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November 16, 2018

Philadelphia Chinese food restaurant owners sue the city for discrimination

More than 20 plaintiffs are included in the federal lawsuit that challenges a 2005 curfew ordinance

Lawsuits Business
Carroll - Chinatown Thom Carroll/PhillyVoice

10th Street in Chinatown.

Twenty-three owners of Chinese food restaurants throughout Philadelphia have filed a federal lawsuit against the city, claiming discriminatory law enforcement targeting their businesses.

The restaurant owners claim that a city curfew law passed in 2005, which requires takeout restaurants on corner lots of residential neighborhoods to close by 11 p.m., has caused their businesses to be charged with code violations more frequently than other businesses who stay open.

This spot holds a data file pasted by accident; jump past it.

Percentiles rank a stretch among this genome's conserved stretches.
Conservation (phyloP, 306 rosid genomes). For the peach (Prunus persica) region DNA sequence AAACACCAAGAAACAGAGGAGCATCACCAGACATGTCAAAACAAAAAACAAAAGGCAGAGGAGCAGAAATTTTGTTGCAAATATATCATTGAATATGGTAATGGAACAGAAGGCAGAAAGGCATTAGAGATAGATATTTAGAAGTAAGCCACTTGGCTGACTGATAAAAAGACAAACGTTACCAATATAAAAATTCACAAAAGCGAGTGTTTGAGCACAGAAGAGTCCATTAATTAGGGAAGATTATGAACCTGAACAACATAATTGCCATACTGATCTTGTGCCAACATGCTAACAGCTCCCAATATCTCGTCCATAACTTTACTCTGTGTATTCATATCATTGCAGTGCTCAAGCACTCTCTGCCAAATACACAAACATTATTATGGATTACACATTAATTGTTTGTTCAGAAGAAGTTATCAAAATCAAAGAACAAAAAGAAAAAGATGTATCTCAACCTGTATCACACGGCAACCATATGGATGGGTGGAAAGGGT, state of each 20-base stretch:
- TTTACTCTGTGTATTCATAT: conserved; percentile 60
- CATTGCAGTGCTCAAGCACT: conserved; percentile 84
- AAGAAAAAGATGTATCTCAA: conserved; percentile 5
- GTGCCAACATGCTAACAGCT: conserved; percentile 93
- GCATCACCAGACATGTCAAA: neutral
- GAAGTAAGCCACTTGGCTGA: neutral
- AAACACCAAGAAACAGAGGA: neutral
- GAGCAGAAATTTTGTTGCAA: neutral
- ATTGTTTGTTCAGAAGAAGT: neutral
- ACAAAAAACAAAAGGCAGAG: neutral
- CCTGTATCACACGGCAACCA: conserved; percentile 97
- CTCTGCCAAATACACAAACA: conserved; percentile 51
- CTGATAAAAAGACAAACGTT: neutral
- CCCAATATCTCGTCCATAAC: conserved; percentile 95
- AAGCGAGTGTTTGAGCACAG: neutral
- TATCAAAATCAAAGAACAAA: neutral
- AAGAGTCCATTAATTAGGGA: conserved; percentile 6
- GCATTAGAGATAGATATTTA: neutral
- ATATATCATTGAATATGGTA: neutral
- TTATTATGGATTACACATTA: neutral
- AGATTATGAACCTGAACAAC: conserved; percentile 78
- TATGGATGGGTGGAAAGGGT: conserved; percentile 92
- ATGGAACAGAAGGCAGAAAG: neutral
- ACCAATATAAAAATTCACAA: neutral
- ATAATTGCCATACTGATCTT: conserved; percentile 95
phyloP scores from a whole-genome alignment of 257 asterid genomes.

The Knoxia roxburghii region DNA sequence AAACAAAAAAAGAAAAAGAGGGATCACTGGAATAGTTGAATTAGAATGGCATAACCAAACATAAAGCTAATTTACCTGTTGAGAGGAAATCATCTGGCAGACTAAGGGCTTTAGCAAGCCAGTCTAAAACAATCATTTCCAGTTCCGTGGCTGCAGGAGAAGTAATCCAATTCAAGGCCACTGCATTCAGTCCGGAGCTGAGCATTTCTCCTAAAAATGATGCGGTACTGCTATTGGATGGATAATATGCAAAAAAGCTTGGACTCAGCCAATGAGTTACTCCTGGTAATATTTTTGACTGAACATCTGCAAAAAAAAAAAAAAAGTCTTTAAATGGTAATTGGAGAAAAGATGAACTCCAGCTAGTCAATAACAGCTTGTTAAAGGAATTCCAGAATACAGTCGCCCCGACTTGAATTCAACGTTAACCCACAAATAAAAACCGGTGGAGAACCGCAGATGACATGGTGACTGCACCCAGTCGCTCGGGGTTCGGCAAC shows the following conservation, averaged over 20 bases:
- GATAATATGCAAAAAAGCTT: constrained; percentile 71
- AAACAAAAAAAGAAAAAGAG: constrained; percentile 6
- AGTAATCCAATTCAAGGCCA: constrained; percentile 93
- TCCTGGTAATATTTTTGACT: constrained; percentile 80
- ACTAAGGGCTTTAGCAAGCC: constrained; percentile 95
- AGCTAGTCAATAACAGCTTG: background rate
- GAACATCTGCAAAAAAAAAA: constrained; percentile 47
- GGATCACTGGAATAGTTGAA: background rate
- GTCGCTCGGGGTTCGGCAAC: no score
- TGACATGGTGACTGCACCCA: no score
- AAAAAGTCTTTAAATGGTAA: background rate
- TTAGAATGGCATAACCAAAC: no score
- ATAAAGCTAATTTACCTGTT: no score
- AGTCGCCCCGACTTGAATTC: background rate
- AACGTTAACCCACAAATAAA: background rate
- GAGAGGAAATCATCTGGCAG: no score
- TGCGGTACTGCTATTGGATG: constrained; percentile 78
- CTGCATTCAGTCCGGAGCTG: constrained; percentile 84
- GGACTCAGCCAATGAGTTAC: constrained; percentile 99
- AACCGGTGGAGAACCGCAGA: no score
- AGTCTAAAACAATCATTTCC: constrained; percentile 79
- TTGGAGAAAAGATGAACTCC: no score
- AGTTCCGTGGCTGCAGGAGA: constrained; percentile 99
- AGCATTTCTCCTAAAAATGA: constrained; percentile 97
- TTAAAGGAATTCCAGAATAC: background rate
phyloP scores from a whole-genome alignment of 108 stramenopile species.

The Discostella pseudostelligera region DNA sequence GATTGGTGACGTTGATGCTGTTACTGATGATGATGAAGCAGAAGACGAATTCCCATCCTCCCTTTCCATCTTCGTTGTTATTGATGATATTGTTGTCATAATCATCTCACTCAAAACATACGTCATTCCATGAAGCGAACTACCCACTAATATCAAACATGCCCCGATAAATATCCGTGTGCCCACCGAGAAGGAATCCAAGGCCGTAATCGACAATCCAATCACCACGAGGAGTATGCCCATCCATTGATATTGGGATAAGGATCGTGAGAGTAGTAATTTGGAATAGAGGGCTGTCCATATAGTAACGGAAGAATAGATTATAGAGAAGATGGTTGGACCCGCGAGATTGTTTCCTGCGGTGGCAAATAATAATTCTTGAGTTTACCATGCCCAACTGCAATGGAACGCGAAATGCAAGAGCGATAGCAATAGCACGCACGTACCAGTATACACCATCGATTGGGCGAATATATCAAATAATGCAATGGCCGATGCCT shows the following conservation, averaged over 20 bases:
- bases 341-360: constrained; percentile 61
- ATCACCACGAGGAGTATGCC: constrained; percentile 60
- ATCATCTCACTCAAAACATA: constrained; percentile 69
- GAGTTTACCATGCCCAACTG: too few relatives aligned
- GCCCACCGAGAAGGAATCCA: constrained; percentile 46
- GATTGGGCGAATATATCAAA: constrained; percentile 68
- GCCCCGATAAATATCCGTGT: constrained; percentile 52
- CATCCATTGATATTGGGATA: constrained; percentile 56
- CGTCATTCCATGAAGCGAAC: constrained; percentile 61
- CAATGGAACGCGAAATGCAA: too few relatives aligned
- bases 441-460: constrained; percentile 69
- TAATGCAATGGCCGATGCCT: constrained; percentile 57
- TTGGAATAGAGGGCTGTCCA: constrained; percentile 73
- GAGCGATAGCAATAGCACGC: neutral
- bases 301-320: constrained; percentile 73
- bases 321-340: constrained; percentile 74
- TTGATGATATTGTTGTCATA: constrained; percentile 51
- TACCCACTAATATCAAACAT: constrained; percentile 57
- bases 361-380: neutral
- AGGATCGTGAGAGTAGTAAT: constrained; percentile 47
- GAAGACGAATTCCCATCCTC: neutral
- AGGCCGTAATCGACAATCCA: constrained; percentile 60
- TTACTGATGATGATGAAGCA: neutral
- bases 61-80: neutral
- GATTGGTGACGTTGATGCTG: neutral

Several of the business owners cite examples of nearby pizza shops and fast-food spots that stay open past 11 p.m. and have never received violations, while their Chinese restaurants have been written up several times.

The suit highlights that 96 percent of all tickets – 562 of 583 – written under the ordinance during 2015 were charged to Chinese restaurants.

Other owners in the suit say the violation fines have caused them to close their restaurants entirely.

Restaurant owners wish for the court to void the curfew law, or curb the city from enforcing it.

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